EGN / ECTS / GSL Quick Summary
by Thomas Cap
My reports on the Games Convention in Leipzig aren’t (all) done yet, yet the next big show, or make that shows, were waiting: the industry-only events ECTS and EGN and the public fair running alongside (and beyond) EGN, Games Stars Live! , all of them taking place in London this week.
While the two industry fairs ended a few hours ago before the time of this writing Games Stars Live! This public even will continue until Sunday. (or make that continued, as the article won’t go online in time likely...)
Preparing our in-depth coverage and putting it online will take some time but for all our readers that simply can’t wait I will try to sum up the most important things in this article.
First off because I know this question was on many, many people’s minds: what impact did the new founded show have on the success of the ECTS? In my strictly personal and humble opinion: a devastating one. We have been to ECTS on the first and the last day of the show and while one has to wait for the official numbers we had the impressions that the halls were pretty much deserted. Except for the booth staff and the official representatives of the various companies I had the impressions that hardly any members of the press and the other branches of the industry dropped by for more than just a quick visit. I don’t want to predict anything yet but several other members of the press and representatives of companies I spoke to agreed that this years ECTS was maybe also the last one.
Till the gamepads give off clouds of smoke...
So what was featured at the shows? The truth is if you have been to the Games Convention in Leipzig you didn’t miss much. In fact you likely even saw more than could be seen in London hence more than one company skipped London and are likely waiting for the outcome of the battle between EGN/GSL and ECTS. Sony Computer Entertainment, THQ anyone?
The games shown were pretty much the same (but still as awesome) as shown in Leipzig and the only outstanding title I’m aware of that was playable for the first time was World of Warcraft. Ok – for many people this is more than enough already though...
In hardware we yet again saw the Gametrak in action (with the same positive feedback from everyone that tried it) and not one but two new handheld gaming platforms were revealed in Europe. Both the Zodiac from Tapwave - already available in the states - and the Gizmondo from Tiger Telematics were shown. On first look they aim at the same audience, both offer unique features though: the Zodiac is a PDA with all the business application you are used to yet engineered towards gaming and multimedia as well. The Gizmondo on the other hand features a 3 Megapixel digital camera, a built-in GPS and offers limited Messaging options (for those you need an optional SIM card though) is good at gaming and multimedia as well but lacks some of the usefulness for business and/or office application users. Both will be released later this year.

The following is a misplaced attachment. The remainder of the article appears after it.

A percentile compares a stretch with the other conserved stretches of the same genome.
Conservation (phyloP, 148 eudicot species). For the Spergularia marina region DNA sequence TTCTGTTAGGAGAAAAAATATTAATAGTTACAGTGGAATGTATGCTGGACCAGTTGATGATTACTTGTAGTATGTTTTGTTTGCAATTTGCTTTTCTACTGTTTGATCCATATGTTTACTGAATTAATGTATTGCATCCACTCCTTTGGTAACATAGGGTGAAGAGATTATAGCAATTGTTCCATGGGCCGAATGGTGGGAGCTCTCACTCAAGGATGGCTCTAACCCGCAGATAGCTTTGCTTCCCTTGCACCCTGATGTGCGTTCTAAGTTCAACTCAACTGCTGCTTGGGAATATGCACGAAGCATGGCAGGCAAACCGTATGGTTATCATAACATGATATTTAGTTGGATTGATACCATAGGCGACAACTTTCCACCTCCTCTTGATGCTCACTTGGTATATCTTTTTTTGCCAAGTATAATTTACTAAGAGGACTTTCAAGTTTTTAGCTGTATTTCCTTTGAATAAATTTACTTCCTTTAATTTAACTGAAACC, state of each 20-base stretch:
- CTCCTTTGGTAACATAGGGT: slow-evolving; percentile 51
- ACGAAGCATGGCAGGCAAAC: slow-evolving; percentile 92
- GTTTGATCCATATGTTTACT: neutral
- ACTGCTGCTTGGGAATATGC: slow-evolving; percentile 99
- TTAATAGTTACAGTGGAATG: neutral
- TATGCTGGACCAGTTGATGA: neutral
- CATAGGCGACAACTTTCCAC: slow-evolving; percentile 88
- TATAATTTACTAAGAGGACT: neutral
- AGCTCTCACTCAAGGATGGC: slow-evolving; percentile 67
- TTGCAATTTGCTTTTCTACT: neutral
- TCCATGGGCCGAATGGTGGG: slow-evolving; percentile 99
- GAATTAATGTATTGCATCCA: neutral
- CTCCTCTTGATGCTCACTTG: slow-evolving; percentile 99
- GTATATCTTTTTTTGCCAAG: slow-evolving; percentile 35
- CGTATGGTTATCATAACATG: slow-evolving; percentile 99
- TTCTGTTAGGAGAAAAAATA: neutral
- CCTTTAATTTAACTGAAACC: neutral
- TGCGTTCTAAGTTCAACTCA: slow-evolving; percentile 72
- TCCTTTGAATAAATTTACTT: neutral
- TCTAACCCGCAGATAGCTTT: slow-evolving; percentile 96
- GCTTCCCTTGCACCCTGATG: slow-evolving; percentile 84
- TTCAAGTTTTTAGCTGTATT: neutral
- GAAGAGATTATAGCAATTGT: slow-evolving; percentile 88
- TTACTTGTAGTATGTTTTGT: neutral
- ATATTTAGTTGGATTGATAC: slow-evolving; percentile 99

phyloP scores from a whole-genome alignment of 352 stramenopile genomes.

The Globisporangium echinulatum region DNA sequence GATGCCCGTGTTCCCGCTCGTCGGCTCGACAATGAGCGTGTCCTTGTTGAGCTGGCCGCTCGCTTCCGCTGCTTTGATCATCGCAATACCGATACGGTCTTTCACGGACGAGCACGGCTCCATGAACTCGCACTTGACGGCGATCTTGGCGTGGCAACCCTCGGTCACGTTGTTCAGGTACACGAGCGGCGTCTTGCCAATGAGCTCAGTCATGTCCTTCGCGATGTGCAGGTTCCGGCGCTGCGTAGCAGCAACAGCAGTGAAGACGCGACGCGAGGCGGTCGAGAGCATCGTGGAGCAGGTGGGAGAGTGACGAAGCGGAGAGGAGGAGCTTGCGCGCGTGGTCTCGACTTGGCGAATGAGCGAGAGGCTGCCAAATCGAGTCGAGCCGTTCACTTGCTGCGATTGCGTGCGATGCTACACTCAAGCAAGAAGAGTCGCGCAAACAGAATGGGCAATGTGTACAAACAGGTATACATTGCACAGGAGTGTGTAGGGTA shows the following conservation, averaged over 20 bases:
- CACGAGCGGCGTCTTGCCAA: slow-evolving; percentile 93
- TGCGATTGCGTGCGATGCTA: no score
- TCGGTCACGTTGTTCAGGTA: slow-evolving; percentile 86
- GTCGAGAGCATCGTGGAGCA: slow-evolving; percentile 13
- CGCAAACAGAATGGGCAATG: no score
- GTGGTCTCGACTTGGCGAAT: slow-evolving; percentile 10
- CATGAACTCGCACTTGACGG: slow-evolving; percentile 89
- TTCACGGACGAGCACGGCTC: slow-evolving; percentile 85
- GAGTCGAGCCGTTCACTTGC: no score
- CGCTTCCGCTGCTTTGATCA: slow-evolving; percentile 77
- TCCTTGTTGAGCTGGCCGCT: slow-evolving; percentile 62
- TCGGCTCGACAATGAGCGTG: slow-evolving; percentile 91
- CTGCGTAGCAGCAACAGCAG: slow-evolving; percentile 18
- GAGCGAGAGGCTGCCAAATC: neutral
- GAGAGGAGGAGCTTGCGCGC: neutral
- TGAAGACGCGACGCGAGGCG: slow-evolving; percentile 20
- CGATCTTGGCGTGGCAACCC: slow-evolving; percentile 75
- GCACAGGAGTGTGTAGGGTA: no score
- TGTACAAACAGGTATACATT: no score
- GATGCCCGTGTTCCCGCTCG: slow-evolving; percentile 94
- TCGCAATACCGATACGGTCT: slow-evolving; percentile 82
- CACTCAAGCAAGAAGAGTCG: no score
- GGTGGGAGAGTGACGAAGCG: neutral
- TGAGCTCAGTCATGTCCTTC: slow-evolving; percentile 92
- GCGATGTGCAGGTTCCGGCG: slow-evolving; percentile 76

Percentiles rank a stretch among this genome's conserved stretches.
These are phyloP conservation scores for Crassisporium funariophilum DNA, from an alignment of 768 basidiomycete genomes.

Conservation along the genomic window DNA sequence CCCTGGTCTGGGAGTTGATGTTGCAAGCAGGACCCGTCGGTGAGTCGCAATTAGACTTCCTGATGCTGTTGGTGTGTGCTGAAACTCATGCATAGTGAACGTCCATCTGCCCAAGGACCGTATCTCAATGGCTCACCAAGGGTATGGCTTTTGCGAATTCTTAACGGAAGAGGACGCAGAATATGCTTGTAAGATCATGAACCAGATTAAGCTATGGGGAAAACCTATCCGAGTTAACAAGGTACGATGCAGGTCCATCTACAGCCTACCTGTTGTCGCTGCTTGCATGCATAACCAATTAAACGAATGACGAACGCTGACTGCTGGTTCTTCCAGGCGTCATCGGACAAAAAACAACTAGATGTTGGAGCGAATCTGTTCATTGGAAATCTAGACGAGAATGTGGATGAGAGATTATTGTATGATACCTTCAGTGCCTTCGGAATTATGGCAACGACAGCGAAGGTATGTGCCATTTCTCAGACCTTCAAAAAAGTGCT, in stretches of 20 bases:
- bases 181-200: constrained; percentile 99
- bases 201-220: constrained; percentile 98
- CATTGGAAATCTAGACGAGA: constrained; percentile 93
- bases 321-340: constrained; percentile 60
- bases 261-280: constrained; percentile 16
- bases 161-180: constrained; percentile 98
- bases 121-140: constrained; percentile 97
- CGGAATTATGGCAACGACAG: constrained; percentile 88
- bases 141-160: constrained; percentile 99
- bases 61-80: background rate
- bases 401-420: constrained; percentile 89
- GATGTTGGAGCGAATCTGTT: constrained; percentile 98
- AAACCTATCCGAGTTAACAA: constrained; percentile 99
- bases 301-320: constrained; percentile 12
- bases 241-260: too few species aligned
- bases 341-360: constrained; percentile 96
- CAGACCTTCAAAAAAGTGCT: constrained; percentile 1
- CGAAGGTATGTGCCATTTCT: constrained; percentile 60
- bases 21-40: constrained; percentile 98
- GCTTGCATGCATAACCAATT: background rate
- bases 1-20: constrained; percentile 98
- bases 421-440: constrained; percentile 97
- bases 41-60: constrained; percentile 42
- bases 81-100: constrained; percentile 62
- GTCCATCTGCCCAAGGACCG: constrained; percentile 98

Behind the scenes
Unlike in Leipzig though there was not only a dedicated area for industry members but they in fact made an event of its own out of it, the EGN. There one could sit with the publishers and listen to them praising their own titles and sometimes also hear them speak disparagingly about their competition. About those titles that really deserved the praise you will hear (or read) more soon – just keep visiting ;)
London or Leipzig
If one would ask me what my feelings are about Videogame fairs in Europe I would definitely say something like “The king is dead, long live the king” but while you might guess that the “old” king was ECTS you are wrong if you think I consider EGN and GSL the single most important European event this year. By all means the Games Convention was more important for the publishers and gamers alike this year and that is no small award for a fair that opened its doors for the first time only three years ago and even “worse” doesn’t take place in an English speaking country.
On the other hand you have to take in credit that the competition of two events, taking place the same time and in the same city didn’t do either that much good and Leipzig profited from the “wait-and-see” attitude of several major industry representatives. I think I will do some “waiting-and-seeing” myself – only time can tell if maybe things will change again.